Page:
Differences in vascular pattern between the spontaneous and the transplanted C3H mouse mammary carcinoma

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Abstract

The transplanted C3H tumor differs from the spontaneous in its multi-focal origin and in its increasing loss of differentiation. Loss of differentiation is principally important in that even the partial branching into lobes, which occurs in the spontaneous tumour, is lost and that the parenchyma no longer consists of single-layered and multi-layered tubules, as in the spontaneous tumour, but of multi-layered only. Absence of branching removes the interlobular pressures, which in spontaneous tumours lead to infarction of the efferent vessels and sinus formation. Consequently; sinuses are absent from the transplanted tumour and the circulation is thereby improved. In contrast, since the vascular pattern of the spontaneous tumour is preserved and capillaries do not penetrate into the multi-layered tubules, although these have developed into solid cylinders, the diffusion pathway of oxygen is extended, resulting in necrosis at their cores. Accumulating necrotic fluid is at first removed by lymphatics, but subsequently invades the efferent vascular system. These changes are reflected in the pattern of tumour growth and in the radiation responses. © 1982.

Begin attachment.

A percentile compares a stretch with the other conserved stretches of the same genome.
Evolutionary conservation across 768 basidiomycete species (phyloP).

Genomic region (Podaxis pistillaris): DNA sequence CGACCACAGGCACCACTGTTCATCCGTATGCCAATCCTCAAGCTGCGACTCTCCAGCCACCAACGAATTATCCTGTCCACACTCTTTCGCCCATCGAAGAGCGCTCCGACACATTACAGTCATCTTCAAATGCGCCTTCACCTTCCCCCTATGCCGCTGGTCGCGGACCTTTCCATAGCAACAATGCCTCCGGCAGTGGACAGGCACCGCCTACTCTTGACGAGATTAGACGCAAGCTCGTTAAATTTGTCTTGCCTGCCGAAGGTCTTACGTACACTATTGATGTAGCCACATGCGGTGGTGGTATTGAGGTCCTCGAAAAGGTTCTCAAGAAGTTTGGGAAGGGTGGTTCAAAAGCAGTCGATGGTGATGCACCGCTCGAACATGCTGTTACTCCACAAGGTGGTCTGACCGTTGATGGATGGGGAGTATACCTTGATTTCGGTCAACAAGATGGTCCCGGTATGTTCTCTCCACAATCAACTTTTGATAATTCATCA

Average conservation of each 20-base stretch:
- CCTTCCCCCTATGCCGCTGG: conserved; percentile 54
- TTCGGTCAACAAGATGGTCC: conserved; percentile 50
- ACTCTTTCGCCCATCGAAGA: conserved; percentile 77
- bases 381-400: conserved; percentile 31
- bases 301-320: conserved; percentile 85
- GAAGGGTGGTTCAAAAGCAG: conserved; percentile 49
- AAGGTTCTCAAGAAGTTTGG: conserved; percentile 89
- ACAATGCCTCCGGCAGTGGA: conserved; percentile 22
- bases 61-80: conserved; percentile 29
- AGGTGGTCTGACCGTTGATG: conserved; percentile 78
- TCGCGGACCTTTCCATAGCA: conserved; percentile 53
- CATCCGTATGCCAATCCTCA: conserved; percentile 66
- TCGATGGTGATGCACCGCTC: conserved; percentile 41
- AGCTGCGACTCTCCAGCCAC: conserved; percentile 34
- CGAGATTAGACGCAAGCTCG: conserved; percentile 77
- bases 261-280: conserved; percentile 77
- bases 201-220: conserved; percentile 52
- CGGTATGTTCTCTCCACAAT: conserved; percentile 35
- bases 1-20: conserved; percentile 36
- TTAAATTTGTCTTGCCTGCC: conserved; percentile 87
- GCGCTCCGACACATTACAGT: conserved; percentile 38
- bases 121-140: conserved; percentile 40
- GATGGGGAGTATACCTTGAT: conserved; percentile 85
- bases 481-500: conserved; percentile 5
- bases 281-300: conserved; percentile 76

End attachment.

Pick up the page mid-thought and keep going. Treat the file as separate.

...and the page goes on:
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Falk, P. (1982). Differences in vascular pattern between the spontaneous and the transplanted C3H mouse mammary carcinoma. European Journal of Cancer and Clinical Oncology, 18(2), 155–165. https://doi.org/10.1016/0277-5379(82)90059-1

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